Indeed… Accept that it sucks but don’t fret over it. Allow it to pass from your mind as all suckiness is bound to do.

    Jamie Grove – How Not To Write´s last blog post..Giving In To Creative Passion

  5. Paul D says:

    I admire your ability to overcome suckiness. Many people quit at the first sign of suckiness, looking for eaiser, less sucky paths. The most sucky experiences usually lead us to the most gratifying ones.

  6. Love it!

    …and so true. Attitude makes all the difference in the world!

    Amy Mommaerts´s last blog post..Fix the Spirit First

  7. Alex Fayle says:

    I used to journal when I felt down but found it just encouraged me to get more dramatic. Reading back over my journals from my early 20s, you’d think I was suicidal!

    I too get that noise in my head and it’s usually saying things like “don’t work – you won’t succeed. Just do some more puzzles on Facebook and ignore the big scary world.”

    Joely really does a great job of capturing that feeling that most of us have at times, eh?

    Exactly – “it sucks, so what?” 😉

    @Paul D
    Yes, it’s like fear in that – it can be totally useful in pushing us forward.

    It’s like what Tyra says on Top Model: Attitude is everything. 😉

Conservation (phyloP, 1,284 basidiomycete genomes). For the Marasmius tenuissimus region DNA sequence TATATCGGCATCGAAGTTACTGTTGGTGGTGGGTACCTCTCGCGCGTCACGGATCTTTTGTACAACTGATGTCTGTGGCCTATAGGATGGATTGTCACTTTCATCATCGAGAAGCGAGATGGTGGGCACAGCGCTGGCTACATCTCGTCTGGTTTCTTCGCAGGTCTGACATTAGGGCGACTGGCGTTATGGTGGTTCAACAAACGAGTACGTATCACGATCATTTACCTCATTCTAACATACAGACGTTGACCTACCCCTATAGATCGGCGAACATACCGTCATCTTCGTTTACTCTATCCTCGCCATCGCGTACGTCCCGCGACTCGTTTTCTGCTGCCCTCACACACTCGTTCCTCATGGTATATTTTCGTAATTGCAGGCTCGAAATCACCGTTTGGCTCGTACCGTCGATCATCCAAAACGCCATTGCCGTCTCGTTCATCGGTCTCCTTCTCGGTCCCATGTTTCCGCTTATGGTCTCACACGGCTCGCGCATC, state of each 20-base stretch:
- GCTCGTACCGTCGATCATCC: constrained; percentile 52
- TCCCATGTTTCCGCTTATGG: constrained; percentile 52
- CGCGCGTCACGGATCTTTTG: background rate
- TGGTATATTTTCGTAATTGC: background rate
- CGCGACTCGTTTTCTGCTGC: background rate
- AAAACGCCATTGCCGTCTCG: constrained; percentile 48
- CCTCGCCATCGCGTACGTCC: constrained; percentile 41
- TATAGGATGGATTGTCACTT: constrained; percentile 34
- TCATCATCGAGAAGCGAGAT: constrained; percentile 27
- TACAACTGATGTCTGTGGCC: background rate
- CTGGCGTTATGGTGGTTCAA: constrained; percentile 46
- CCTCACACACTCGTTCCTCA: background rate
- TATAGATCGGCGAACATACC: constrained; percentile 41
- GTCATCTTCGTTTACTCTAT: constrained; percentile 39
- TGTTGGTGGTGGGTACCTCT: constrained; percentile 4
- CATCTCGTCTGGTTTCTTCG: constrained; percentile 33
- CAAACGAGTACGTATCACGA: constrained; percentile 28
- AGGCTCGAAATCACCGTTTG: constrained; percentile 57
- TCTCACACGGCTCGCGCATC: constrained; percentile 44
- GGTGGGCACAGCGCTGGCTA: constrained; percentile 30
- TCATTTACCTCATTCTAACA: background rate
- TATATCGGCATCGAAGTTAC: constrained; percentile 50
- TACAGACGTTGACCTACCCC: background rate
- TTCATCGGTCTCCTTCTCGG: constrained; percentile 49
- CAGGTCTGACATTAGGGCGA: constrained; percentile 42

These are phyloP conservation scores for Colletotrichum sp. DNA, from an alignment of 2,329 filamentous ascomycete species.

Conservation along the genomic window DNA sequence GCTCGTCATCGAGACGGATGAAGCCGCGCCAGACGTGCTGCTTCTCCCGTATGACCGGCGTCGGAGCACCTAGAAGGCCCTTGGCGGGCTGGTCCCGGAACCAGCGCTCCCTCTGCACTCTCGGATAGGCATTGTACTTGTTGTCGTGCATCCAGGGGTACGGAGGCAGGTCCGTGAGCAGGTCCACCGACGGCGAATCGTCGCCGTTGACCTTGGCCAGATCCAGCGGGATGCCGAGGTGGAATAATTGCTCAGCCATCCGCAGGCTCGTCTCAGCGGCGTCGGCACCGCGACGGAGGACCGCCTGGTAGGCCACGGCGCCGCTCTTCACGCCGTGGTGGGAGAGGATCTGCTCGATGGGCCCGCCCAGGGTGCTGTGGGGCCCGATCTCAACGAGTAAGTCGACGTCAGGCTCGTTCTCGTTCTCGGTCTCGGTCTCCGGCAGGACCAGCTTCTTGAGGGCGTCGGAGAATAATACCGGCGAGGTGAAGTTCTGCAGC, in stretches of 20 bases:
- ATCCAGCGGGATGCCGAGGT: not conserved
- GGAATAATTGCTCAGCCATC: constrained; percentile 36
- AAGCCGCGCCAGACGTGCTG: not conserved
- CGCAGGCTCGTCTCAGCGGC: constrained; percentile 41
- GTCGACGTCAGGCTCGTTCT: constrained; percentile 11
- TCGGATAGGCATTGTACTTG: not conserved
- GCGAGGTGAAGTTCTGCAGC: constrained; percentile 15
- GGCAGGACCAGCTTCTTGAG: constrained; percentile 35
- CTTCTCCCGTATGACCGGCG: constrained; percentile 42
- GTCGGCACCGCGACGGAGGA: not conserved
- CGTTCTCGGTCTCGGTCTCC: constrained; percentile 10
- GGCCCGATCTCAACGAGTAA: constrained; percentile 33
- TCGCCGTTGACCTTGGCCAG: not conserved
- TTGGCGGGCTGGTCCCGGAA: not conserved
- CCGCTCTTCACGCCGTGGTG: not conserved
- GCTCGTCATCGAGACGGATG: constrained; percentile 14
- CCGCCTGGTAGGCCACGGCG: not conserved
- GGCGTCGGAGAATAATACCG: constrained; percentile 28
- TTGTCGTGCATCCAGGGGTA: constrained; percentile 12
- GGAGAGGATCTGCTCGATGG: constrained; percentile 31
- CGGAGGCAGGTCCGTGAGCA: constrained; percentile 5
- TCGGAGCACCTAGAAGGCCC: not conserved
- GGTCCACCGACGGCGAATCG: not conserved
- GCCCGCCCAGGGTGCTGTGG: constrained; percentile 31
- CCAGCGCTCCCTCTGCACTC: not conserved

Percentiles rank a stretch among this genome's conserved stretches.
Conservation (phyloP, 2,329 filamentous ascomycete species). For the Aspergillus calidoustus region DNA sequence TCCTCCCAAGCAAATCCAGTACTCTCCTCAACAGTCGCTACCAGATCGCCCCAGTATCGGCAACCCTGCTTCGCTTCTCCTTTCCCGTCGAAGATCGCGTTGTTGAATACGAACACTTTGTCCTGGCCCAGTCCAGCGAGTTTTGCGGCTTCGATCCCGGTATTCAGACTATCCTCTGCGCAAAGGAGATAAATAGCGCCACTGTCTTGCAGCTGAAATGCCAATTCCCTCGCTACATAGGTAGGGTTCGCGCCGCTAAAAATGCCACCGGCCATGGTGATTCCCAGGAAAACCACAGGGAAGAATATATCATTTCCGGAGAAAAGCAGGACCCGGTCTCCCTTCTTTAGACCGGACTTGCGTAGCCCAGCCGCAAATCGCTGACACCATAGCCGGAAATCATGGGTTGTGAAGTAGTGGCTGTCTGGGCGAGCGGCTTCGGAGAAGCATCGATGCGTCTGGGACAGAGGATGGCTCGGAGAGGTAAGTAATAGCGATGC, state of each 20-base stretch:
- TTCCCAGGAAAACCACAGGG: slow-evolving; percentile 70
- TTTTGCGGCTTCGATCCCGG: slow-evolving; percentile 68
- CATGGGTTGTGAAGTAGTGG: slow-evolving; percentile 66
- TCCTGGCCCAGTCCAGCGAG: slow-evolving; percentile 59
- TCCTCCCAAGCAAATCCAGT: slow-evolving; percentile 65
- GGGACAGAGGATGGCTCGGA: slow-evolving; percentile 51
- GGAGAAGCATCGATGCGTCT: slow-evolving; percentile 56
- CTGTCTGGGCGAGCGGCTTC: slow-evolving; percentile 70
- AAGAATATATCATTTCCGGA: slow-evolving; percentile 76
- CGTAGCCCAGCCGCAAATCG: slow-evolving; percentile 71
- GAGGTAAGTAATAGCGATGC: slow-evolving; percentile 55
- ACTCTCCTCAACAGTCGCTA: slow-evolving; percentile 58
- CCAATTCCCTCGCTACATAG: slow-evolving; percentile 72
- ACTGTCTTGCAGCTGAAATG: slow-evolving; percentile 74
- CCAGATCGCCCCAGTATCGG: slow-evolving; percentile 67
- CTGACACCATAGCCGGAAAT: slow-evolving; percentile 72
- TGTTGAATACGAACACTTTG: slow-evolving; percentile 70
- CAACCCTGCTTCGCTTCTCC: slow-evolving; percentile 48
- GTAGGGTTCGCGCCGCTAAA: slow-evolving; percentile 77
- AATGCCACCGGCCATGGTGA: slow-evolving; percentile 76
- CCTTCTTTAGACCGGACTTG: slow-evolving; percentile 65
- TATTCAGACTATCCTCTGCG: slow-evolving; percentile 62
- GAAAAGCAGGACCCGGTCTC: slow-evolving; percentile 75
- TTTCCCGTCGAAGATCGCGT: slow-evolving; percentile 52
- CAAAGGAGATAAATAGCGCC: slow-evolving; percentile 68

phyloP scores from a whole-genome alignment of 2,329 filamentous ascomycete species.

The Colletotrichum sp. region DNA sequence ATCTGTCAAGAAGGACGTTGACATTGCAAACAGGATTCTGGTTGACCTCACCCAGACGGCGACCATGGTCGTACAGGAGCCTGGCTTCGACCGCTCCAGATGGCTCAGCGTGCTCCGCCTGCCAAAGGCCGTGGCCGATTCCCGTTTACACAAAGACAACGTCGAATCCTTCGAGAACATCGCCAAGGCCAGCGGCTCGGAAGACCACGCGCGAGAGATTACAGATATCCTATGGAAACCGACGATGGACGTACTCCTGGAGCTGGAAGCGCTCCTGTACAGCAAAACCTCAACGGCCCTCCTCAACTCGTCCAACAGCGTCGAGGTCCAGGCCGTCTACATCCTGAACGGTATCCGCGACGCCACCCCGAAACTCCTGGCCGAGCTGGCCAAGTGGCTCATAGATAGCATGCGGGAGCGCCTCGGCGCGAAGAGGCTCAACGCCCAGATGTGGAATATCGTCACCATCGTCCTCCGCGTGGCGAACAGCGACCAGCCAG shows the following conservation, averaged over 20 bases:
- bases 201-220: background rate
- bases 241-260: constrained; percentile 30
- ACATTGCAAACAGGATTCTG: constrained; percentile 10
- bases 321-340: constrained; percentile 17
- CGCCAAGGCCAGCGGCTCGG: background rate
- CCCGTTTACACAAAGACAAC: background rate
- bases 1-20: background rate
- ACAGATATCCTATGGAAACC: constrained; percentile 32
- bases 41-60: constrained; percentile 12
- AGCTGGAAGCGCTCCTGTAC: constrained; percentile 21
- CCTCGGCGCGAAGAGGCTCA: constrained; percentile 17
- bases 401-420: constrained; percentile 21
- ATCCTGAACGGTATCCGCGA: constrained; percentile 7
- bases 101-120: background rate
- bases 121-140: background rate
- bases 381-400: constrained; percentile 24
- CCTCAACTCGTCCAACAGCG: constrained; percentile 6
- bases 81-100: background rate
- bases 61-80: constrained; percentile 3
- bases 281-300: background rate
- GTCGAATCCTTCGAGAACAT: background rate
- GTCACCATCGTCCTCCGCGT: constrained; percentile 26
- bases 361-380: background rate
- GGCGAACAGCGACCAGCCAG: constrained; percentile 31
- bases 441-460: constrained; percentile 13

8. Kelly says:


    What? There are puzzles on Facebook? Maybe I should get on Facebook, after all…

    *does a little “ignore the suckiness” dance* 😉

    Until later,


    P.S. I secretly adore Tyra. Or at least her attitude. I hardly ever watch ANTM but when I do I’m glued to the screen—fierce confidence rocks.

    Kelly´s last blog post..And the Winners Are…

  9. Alex Fayle says:

    Yes, they are just like real puzzles too – all different shapes and levels of difficulty.

    Warning: HIGHLY addictive.

    The app is called PuzzleBee:

  10. Melinda says:

    Very well said Joely! I’ve very slowly learned to accept that I feel that way, that no amount of trying to deny it helps and I just have to accept it and work with it. It can be very hard at times to do that.

    @ Kelly – I love playing scrabble on facebook! I don’t bother with the puzzles or quizzes though.

    Melinda´s last blog post..Business Practices that Make you Look Bad